In this lesson, you will learn some strategies for incorporating cooperative learning into your lesson plans for English as a Second Language students. Strategies for writing, reading, speaking, and listening will be covered.
The adage ‘two heads are better than one’ is true when it comes to learning a new language. Working with other students on writing, reading, speaking, and listening tasks is an interactive support strategy that helps improve English as a Second Language students’ comprehension and productivity. Here are some collaborative activities that teachers can use with ESL students.
These writing strategies are great for students to practice writing skills and receive peer feedback.
Many teachers are already familiar with the Think-Pair-Share strategy. This version incorporates writing. After posing a question or prompt, students individually take a moment to think about their answer.
Then, they write their response before getting together with a partner to share what they’ve written. As they consult with their peers, they can make changes or add to their writing. Finally, volunteers can share their written responses with the class.
In this fun activity, the teacher instructs students to respond to a writing prompt on a piece of paper. After students finish writing, they crumple up their paper to resemble a snowball, and toss it to a teacher-directed area (a specific corner of the room, or an empty trash bin, for example). Students then randomly select a piece of paper and read the response on the paper.
As an extension, students can write a response to what they read, and then repeat the exercise so that multiple students have a chance to read and respond to each student’s work.This activity makes writing collaborative, and also boosts student motivation. When students know that their peers will be reading and responding to their writing, they are more likely to produce their best work.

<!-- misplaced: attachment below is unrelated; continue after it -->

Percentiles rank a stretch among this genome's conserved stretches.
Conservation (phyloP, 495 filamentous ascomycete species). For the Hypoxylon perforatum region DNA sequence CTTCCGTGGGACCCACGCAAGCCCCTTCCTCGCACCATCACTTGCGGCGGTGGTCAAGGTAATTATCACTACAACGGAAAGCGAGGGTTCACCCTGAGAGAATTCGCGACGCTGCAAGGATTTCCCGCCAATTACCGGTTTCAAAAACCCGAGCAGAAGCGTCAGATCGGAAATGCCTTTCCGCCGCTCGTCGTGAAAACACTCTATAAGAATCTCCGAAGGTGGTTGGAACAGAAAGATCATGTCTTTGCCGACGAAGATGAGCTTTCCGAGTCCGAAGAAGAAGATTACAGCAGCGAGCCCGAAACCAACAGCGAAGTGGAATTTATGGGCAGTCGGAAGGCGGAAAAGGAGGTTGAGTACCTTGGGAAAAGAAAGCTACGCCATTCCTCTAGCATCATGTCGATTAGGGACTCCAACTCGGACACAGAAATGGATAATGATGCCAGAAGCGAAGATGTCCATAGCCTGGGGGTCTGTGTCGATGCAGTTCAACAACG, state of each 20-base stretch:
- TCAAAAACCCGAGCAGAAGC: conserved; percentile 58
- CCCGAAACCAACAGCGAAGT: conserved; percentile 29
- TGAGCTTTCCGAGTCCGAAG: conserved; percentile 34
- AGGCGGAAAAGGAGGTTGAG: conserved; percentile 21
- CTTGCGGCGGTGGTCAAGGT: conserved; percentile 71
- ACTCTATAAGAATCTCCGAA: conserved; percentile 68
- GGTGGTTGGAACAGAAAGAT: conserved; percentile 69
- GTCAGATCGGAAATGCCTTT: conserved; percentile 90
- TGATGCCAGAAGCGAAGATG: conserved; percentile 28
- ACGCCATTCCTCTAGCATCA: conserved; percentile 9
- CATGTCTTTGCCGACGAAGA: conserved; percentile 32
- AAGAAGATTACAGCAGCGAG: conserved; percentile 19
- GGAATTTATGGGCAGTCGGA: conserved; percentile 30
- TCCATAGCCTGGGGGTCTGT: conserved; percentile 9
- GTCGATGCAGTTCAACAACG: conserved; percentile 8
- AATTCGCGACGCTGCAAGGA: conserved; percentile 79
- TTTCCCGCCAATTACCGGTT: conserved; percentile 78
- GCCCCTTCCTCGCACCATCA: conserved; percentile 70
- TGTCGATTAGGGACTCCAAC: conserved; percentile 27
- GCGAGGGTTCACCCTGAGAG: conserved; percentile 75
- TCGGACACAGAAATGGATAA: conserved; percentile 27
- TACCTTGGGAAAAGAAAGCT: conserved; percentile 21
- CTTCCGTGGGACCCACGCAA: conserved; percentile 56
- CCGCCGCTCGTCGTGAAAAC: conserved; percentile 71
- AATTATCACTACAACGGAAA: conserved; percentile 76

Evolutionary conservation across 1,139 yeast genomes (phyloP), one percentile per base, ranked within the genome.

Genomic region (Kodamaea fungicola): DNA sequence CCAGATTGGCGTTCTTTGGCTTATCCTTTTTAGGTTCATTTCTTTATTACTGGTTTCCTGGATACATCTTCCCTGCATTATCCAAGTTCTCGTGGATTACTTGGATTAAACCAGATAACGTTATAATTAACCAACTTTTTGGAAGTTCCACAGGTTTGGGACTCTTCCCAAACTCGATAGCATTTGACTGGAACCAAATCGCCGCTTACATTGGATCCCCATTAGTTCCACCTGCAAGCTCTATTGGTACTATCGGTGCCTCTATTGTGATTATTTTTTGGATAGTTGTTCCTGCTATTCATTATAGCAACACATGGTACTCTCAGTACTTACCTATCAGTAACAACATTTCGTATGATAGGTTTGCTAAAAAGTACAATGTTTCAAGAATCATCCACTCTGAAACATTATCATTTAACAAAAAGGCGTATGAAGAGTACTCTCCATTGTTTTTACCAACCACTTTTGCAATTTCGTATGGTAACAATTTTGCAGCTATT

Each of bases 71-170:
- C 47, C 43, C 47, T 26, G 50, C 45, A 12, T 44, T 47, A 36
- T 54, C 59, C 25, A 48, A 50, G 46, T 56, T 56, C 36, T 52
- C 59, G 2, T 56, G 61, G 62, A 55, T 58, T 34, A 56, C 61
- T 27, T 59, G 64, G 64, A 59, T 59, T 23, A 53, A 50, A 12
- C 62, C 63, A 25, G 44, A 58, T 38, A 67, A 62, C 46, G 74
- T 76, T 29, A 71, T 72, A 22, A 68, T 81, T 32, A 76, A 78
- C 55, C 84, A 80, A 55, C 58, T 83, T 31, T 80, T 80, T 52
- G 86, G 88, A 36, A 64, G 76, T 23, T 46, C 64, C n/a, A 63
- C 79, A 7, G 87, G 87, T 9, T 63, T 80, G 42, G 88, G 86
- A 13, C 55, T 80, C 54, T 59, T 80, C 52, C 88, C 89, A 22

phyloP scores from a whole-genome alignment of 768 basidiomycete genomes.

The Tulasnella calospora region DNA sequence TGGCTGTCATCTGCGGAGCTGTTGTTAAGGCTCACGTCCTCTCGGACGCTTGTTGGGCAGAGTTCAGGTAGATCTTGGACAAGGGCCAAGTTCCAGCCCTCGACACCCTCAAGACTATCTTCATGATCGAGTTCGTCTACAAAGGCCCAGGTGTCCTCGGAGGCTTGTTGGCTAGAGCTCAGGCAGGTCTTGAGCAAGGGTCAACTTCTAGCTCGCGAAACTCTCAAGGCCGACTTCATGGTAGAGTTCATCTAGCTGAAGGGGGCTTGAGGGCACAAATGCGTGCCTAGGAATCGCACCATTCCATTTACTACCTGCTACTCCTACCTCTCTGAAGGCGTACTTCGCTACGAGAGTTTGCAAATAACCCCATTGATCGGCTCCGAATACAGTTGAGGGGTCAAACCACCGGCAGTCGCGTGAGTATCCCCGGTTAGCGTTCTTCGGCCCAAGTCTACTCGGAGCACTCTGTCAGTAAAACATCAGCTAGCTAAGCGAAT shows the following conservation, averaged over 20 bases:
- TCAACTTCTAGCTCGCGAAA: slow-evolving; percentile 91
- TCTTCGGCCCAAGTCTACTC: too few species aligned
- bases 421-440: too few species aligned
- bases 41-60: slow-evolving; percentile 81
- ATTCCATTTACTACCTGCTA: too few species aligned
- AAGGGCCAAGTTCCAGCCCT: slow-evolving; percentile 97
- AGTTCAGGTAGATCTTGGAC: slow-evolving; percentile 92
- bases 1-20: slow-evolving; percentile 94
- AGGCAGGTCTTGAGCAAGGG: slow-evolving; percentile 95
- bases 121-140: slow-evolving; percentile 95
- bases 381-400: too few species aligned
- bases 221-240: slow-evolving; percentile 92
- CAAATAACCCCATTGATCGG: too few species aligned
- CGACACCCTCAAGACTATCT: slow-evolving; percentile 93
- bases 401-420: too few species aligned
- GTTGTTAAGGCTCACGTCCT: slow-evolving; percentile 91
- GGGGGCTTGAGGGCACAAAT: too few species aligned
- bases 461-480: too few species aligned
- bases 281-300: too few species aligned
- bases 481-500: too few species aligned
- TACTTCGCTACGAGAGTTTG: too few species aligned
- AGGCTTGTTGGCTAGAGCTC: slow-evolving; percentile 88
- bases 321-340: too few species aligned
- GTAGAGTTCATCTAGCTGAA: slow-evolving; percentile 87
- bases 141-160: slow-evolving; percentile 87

Reading strategies are a good way for students to practice their vocabulary with the support of a partner or group.
A story map is a graphic organizer that combines reading comprehension and writing, while also teaching students how to effectively summarize a text. As students read literature, they keep track of essential information from the story on their story map, such as the setting, characters, rising action, climax, and resolution.
This task can be done individually, or with the teacher modeling for students how to fill in the information. Afterwards, students can work with a partner to re-tell the story using their story map, and write a summary of the story. Thus, this strategy effectively combines listening, speaking, reading, and writing.Lower proficiency students will need the most support with this task. The teacher will need to pre-teach the vocabulary associated with the elements of literature.
Providing sentence frames, a word bank, and interactive support through the use of partners, will ensure that English Language Learner students can meet the standard.
In this activity, the teacher poses a prompt related to a text read in class. Each student responds to the prompt on a small piece of paper, such as a sticky note. Students then place their response on the wall.